It would be highly impractical to keep a bagful of remotes at the bedside to operate all this. I was able to shoehorn all these functions into the same Logitech Harmony 890 remote I use in the much more complex theater room.

I created the blue screen-labelled “soft” buttons to do important functions that could not be logically assigned to the other buttons: power on/off for the TV and converter box, remote A/B switching, special Roku buttons, and TV auto-shutoff timer setup. The buttons needed for changing channels, navigating the Roku and converter box, etc., are assigned to the “hard” buttons.

Sounds complicated (I did make a chart of the buttons for my wife), but it seems fairly natural to us both now.

(9/29: Bought a Logitech Harmony 650 for $34 on eBay to have a dedicated remote for this TV. Big improvement.)

She can again watch Mrs. Bucket or Basil Fawlty on our own Plex channel Sunday nights, which endeared the arrangement to her.

Another monthly charge eliminated.

While conversing with Sir Paul’s cousin the other day at KWGS, the topic of cheap cell phone plans came up.

I modestly mentioned my Tracfone deal that comes in at just under $7/month. But he topped me.

T-Mobile has a “Pay as you go” plan that costs $3/month. To even consider this plan, you should be highly reserved both of speech and text.

You get 30 minutes/month. Should you need extra time, you can buy a $10 refill card (good for 3 months) and use that credit at the rate of $0.10/min for calls or $0.10/text.

You may bring your own phone as long as it is unlocked, GSM-capable, and with a SIM card slot.

(Most if not all Tracfone-purchased phones, like mine, are locked to that carrier with no way to jailbreak them, due to custom firmware. TracFone may unlock the phone for you if it meets the somewhat stringent criteria on this page: Tracfone Wireless, Inc. Unlocking Policy.)

I also found a highly similar “Pay as you go” plan with PagePlus Cellular. Walgreen’s is one place to buy in Tulsa.

When my Tracfone time approaches expiration at the end of this year, I will look into the two deals a bit more.

Prisoner MainPicture

Starring Patrick McGoohan

This is the day Scotland elected to remain in the UK.

While doing my volunteer job at the Hardesty Library, I came across 4 DVDs of the British spy-fi series,The Prisoner (1967), starring series creator, Patrick McGoohan, and checked them out. I’ve been looking for them.

McGoohan was born in the US, but soon thereafter, his family returned to their home in the Border Region of Ireland. Seven years after that, they moved to Sheffield, England.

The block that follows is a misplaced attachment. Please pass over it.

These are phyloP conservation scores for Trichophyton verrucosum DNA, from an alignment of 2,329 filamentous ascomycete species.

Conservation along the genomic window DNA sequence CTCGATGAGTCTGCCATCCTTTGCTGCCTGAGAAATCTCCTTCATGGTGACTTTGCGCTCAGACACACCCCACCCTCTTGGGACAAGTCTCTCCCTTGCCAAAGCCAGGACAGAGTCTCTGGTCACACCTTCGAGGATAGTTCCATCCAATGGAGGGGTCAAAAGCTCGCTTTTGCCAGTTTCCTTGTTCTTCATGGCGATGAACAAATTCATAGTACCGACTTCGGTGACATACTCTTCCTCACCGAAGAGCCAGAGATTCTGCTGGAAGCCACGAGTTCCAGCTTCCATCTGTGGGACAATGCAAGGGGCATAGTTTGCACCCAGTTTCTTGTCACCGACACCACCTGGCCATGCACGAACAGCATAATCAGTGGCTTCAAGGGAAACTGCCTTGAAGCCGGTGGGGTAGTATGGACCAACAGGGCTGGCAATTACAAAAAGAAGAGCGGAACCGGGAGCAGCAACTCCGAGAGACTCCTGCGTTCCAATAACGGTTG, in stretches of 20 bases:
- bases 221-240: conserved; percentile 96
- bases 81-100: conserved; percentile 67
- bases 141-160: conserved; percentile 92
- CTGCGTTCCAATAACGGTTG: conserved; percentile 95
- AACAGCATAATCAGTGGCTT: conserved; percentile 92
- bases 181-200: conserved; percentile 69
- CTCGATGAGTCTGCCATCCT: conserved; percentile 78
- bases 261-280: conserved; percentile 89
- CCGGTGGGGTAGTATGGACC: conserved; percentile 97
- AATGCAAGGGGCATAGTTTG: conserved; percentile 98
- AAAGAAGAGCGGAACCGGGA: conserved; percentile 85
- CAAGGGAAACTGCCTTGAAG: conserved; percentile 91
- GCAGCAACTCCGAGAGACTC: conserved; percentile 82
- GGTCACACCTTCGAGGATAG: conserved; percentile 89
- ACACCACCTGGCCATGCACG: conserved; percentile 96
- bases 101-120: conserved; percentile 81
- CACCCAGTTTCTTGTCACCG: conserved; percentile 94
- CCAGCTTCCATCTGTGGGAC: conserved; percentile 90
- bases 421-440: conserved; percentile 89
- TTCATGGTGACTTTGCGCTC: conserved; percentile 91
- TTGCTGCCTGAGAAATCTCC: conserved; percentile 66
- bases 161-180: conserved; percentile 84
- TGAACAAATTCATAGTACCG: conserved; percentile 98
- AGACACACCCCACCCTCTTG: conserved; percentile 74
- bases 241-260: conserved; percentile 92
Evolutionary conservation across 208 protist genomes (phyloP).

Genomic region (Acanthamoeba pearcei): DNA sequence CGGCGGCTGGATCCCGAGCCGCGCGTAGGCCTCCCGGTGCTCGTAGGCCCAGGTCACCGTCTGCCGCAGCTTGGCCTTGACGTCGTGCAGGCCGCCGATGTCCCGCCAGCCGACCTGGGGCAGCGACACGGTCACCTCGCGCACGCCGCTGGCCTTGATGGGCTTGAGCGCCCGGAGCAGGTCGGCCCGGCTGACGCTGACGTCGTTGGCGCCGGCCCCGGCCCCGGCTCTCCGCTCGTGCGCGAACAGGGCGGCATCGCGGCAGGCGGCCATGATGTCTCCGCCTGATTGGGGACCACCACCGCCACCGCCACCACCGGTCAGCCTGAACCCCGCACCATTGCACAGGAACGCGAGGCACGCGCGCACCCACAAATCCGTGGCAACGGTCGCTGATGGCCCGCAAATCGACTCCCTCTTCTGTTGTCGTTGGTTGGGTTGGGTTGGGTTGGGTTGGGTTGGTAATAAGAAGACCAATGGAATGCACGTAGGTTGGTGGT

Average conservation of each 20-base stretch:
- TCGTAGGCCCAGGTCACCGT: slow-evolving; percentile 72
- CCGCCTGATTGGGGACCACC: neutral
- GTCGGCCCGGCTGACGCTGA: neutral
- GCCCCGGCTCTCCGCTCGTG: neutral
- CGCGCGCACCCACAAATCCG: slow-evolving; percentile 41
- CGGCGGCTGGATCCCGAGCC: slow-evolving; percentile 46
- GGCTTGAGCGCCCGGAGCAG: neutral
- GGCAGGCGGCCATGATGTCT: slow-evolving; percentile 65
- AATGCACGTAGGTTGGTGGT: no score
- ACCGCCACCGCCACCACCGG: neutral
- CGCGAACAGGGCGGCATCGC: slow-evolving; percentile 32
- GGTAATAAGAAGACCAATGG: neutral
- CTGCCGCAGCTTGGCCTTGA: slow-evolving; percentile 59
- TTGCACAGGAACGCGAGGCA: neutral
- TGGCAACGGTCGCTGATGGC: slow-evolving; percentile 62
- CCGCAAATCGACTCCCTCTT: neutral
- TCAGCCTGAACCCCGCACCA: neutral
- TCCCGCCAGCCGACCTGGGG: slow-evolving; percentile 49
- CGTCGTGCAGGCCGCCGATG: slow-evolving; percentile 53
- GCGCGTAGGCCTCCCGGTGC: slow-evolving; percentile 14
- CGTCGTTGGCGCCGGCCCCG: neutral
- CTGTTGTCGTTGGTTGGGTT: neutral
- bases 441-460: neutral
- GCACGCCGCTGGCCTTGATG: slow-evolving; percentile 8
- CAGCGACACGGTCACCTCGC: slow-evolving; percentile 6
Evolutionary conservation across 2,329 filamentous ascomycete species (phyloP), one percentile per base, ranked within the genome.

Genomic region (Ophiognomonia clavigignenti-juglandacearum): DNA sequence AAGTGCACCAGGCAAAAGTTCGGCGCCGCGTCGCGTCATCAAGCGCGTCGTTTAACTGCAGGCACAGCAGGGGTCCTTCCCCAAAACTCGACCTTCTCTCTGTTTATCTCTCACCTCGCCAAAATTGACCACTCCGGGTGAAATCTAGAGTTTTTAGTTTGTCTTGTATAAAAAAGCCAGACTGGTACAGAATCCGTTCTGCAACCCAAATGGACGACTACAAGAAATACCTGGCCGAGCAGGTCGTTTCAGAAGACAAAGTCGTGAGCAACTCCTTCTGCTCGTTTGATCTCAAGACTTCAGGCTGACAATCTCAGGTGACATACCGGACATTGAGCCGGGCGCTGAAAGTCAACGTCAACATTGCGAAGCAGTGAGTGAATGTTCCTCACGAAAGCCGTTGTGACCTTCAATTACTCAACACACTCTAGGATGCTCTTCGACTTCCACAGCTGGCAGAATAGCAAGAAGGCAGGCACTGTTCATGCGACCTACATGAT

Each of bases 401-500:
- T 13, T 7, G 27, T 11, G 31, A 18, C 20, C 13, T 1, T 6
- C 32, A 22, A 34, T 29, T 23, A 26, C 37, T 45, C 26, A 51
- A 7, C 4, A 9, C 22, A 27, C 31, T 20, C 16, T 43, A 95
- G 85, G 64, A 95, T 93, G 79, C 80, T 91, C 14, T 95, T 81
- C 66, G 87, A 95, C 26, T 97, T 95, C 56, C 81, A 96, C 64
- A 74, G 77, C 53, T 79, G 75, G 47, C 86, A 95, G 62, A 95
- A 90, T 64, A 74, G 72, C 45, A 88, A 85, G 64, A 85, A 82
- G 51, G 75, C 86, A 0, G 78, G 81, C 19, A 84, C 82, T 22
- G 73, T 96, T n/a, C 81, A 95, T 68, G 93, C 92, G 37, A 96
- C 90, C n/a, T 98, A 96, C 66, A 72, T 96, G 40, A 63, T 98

I have corresponded online in the last year with a British helicopter pilot who did some of the second unit work on The Prisoner. He also worked on the 007 film, You Only Live Twice, specifically, landing inside the fake volcanic cone that served as the villain’s HQ, which he said was pretty hairy. (He had been something of a real-life 007 himself, serving On Her Majesty’s Royal Navy in the Special Boat Service, the special forces unit.)

My other volunteer job today was stuffing envelopes for KWGS’ upcoming pledge drive. I understand the concept of a quilting bee now. Keep your hands busy with a task, and conversation flows freely. A very “radio” mode of communication.

Left-handedness was one topic touched upon. My brother Alan is a left-handed bassist. I realized I had something in common with one of the other regular volunteers. He also has a close relative, a cousin, who is a left-handed bassist.

The volunteer’s last name is McCartney, and he is from Liverpool.

Small world.

Be seeing you.


Ricky Gervais and Jerry Seinfeld

My brother Alan just turned me on to a new prong (maybe just a tine) in the attack on exorbitant cable bills: Comedians in Cars Getting Coffee.

Seinfeld’s new web series is also viewable on Crackle, a (currently) free Roku channel.

This ultimate “show about nothing” is really about all sorts of things, like Sarah Jessica Parker’s mother who had “splitting” headaches, not regular ones, possibly from being in a state of enragement 9 hours/day.

It’s about Jon Stewart’s prom night, which involved his sick cat, his AMC Gremlin, and the bags of lime he used to counterweight it.

It’s about how much Sarah Silverman’s head looks like a sock puppet.

It’s about 20 minutes long, including product placement for Acura.

Jerry tells Sarah Jessica Parker a story about the 1969 one-season-wonder NBC series starring Michael Parks and his Harley Sportster, then came BRONSON (featured on TTM).

Crackle is following in Netflix’, Amazon’s and Hulu’s footsteps by commissioning original content. It put them back on my map, as I had previously looked at the channel, and then bumped it off so I would have a number of channels divisible by 3 (that way, the Roku channel display looks nicer).

All 3 episodes I’ve seen so far are worth watching, and up there on my new “Workaholics”-defined guffaw scale. TulsaTV says 3 thumbs up.

(Crackle has much more to offer these days; this Digital Landing post explains: Crackle free movies and television shows)